Rada A. talks all things recovery – from planning long trips to Thailand, to organizing a dinner party with an eccentric guest list.
Q: What was the turning point that led you to get help?
A: There wasn’t a turning point, per se. After years of heavy drinking and being prescribed pain meds for chronic back pain, I turned to the harder stuff last June. After using for only a couple of months, I was just scared and tired. I tried quitting on my own but couldn’t do it. Around that time, I was also extremely depressed and didn’t see a way to a happy and fulfilling life again. I called Mountainside and checked myself in last September. Best decision I have made in years for my physical, emotional, and spiritual health.
Q: What was the most challenging part of your recovery journey?
A: Being vulnerable with people. At first, it was very difficult for me to let people in and talk about my feelings. I learned through the process that this would be crucial for me to heal and get better. By allowing people in recovery to get to know me on a personal level, I’ve enriched my life in countless ways. I have real friends today that I care about and that care about me. It’s one of the many priceless gifts of this new life.
Q: What is the most important thing that sobriety has given you?
A: Freedom and serenity. Being able to sit still and just be. In the chaos of drinking and using drugs for the past decade, I was rarely able to just sit still and feel at peace with myself and realize that just being was enough. The noise in my head, the nonstop thoughts have calmed down significantly. That’s not to say that I’m zen all day every day, but overall, I feel so much calmer and more relaxed.
Q: Who or what has had the biggest impact on your recovery?
A: I would say my sponsor, Doreen, and the amazing women I’ve met on this journey. I’ve developed some very special friendships, and the women that came before me in the program of A.A. have taught me how to become a woman of honor and dignity.
Q: What advice would you give to someone struggling with addiction?
A: That you don’t have to suffer anymore. It’s uncomfortable at first getting sober, but after a pretty short while, your whole life starts to change. But nobody can do it for you, unfortunately. You have to want to live more than you want to die. That’s the brutal and honest truth. Addiction ultimately takes lives. You have to choose to not waste this gift of life.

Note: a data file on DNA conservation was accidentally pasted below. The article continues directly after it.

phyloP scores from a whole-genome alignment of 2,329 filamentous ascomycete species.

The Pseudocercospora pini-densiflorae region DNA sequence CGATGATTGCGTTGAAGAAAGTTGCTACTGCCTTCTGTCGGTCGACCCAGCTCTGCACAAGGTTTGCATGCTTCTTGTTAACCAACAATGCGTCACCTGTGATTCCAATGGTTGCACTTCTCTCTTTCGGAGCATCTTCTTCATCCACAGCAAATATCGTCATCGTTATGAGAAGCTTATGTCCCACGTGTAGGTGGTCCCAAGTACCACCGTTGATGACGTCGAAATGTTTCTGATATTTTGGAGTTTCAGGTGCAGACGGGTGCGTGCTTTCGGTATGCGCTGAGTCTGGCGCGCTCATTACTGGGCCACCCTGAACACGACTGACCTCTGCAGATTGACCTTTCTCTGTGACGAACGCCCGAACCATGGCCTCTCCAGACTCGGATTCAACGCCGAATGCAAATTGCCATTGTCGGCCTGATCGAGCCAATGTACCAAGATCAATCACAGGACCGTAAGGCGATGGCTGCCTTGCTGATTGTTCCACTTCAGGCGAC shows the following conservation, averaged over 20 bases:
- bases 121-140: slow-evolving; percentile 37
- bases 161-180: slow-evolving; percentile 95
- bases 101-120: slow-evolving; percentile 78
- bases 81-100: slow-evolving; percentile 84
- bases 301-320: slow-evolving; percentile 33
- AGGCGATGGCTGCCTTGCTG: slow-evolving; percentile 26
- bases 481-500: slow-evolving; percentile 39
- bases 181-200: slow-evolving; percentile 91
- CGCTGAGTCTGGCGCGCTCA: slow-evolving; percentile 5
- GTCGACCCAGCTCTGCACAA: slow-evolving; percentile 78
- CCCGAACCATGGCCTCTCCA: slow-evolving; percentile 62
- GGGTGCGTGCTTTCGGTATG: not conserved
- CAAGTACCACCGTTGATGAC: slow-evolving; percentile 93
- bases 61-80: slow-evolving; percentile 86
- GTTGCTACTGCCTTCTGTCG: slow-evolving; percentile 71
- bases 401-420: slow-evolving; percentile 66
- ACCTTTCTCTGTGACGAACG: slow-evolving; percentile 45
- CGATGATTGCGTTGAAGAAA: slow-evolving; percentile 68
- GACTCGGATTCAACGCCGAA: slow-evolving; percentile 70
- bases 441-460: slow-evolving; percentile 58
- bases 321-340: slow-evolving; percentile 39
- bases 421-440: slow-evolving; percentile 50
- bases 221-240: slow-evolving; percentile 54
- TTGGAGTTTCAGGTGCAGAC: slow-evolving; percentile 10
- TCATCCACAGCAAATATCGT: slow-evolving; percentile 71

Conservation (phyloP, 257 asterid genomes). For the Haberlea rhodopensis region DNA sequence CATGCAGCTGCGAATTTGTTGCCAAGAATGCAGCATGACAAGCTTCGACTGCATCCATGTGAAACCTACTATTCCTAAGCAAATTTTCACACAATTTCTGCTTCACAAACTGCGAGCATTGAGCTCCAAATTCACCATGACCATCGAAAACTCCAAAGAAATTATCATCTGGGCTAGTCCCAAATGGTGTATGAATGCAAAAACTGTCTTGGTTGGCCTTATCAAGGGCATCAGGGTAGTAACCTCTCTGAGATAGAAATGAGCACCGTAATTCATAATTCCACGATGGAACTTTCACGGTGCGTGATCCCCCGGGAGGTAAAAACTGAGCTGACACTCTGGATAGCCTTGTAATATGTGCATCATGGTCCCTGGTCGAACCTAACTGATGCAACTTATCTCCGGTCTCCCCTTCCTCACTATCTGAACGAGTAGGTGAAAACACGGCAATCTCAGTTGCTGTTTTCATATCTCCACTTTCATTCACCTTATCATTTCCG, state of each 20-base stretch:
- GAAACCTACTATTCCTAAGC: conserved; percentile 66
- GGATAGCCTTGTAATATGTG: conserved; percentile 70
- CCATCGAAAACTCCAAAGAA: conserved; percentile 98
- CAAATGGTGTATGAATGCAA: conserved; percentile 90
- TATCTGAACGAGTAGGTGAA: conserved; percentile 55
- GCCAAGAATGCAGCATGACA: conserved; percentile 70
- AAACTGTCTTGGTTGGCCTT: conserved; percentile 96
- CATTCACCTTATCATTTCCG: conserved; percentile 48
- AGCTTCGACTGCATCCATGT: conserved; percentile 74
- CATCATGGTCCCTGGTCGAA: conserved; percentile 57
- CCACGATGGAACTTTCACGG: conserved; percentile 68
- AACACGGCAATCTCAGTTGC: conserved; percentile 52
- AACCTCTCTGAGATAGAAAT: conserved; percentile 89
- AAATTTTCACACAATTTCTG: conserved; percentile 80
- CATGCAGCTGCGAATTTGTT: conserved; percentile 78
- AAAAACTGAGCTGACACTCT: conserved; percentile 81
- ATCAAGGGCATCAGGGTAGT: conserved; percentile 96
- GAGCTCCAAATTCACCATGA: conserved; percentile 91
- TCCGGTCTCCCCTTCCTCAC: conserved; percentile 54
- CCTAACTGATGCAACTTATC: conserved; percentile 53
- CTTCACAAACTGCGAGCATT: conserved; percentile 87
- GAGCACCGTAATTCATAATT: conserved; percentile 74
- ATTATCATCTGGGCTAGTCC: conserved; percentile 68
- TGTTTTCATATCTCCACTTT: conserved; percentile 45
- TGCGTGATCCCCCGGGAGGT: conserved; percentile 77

Q: What do others say is your best quality?
A: People say I have a unique sense of humor. I’m okay with that.
Q: What is your motto? What about this motto appeals to you?
I don’t really have a motto, but I guess it would be, “Work hard, nap hard.” I just like naps.
Q: What are some small things that make your day better?
A few months ago, I started running, and it’s really changing the way I prioritize my days now. I feel physically and mentally much better after a 20-30 minute run than on days I miss the opportunity to. I also enjoy my morning coffee; playing with my cats, Kali and Iggy; listening to music; reading something recovery or spirituality-related when I start my day; talking to friends; going to meetings; and chocolate.
Q: Who inspires you to be better?
A: I’m always striving consciously, or subconsciously, to make my mom proud.
Q: What book impacted you the most?
A: I would say the first 164 pages of the Alcoholics Anonymous Big Book have impacted my life more than any book I’ve ever read.
That book knows me at my core better than I know myself. Every time I read from it – even if it’s the same pages over and over – I get a new perspective.
Q: If you could have any talent or skill, what would it be? Why?
A: I’ve always fantasized about being musically gifted. In another life, maybe I have an all-girl band and we play shoegaze stuff in dingy venues across the country.
Realistically though, I’m tone deaf and I can barely make what passes for sounds on my electric bass.
Q: What is a fun fact about you?
A: I’ve traveled through 35 states and now live in the 11th state I visited. I’ve also been to 12 countries.
Q: Who – dead or alive – is on the guest list for your ideal dinner party?
A: This one’s a little somber. I would have my late father over, and I guess if it was a dinner party and there’s no rules to this question, I would also invite some interesting historical figures, like Genghis Khan, Alexander the Great, Rurik the Viking, and Napoleon (my dad was obsessed with Napoleon). My dad loved history and was always very entertaining at large gatherings.
Q: If you could travel anywhere in the world where would it be and why?
A: I’m dying to travel to Southeast Asia. I would love to spend some time in Thailand. I would need to be there at least a few weeks or even a month. I’m less of a tourist and more of an explorer.
Q: What’s the title of the current chapter of your life?
A: “How Did We Get to Massachusetts?”